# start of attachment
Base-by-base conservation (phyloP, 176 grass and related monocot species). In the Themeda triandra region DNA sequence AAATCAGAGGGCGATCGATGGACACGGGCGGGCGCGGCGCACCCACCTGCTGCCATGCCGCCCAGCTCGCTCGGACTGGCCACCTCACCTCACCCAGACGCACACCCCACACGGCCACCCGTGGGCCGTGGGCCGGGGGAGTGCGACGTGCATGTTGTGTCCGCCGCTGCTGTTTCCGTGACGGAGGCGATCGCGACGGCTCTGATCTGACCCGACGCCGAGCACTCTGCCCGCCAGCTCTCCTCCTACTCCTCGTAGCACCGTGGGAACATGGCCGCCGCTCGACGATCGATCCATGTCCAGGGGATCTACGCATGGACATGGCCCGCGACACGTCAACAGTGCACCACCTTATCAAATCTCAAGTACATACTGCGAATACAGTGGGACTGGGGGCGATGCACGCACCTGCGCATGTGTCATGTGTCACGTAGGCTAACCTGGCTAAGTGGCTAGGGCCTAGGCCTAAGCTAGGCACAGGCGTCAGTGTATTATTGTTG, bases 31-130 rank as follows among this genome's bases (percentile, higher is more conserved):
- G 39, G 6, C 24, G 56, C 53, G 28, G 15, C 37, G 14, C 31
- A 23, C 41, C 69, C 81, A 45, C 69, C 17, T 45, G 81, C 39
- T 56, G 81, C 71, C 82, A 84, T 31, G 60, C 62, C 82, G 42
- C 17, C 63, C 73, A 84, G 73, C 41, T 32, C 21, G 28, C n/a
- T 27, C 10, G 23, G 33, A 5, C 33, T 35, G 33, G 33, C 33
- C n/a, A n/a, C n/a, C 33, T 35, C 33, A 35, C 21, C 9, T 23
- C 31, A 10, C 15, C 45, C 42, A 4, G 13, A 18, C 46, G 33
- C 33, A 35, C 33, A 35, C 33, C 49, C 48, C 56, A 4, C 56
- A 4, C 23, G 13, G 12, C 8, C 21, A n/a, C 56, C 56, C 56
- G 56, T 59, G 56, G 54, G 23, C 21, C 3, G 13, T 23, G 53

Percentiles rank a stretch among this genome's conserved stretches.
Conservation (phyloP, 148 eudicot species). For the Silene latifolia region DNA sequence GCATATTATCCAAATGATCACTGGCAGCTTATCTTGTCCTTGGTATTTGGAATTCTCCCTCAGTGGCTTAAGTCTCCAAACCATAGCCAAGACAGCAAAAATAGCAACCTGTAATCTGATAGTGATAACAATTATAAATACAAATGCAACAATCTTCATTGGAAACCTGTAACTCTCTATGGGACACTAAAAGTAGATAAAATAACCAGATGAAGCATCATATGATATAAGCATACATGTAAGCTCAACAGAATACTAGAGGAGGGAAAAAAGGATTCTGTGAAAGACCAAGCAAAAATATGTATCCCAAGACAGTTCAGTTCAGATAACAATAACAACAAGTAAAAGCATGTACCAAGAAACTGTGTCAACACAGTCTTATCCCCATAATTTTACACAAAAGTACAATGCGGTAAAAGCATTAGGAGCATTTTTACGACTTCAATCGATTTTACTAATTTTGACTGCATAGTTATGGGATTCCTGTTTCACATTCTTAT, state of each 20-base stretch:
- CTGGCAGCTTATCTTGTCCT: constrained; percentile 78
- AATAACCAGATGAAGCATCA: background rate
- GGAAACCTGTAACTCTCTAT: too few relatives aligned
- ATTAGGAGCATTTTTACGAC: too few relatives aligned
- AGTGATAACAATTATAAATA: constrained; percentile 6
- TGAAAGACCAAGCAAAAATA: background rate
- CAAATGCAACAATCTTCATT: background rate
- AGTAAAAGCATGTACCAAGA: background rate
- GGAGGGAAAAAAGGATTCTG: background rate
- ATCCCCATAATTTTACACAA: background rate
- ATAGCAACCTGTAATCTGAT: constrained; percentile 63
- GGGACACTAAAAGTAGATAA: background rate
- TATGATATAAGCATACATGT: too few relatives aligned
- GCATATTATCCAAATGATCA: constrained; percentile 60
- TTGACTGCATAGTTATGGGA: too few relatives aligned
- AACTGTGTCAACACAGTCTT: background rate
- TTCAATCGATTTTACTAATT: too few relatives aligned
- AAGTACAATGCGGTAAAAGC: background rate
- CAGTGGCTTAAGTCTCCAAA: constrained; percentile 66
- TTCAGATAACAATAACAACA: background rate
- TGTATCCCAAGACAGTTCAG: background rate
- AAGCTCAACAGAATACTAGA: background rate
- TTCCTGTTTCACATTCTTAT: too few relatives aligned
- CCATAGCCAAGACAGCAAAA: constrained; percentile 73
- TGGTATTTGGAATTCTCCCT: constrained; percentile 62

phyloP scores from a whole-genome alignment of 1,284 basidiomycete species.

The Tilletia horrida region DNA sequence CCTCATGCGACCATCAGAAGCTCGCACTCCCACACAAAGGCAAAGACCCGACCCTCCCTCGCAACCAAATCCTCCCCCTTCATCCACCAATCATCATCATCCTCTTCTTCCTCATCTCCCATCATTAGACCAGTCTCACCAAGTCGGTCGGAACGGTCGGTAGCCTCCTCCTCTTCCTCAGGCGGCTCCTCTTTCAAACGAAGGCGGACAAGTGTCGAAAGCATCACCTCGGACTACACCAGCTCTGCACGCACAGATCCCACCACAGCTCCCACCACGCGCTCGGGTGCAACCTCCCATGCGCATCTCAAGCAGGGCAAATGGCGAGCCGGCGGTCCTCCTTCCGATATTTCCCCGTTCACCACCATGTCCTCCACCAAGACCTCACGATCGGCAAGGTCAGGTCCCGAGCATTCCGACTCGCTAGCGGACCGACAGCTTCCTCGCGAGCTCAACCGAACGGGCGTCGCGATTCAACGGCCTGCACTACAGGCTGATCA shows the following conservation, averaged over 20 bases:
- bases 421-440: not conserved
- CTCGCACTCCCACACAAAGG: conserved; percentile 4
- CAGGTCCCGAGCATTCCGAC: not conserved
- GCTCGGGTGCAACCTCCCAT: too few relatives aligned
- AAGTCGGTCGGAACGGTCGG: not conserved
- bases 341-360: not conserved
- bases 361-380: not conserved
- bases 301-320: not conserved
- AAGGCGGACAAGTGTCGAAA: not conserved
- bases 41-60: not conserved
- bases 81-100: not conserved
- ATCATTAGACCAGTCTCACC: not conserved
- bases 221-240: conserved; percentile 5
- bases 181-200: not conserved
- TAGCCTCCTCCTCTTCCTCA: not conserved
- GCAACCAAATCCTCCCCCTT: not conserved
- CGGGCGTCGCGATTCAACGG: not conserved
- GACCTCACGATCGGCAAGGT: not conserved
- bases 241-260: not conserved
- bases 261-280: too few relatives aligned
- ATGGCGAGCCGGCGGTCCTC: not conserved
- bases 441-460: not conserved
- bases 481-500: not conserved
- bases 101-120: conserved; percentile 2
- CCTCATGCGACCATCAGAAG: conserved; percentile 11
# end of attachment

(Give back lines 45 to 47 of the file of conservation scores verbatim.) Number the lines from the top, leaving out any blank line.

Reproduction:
- AAGTCGGTCGGAACGGTCGG: not conserved
- bases 341-360: not conserved
- bases 361-380: not conserved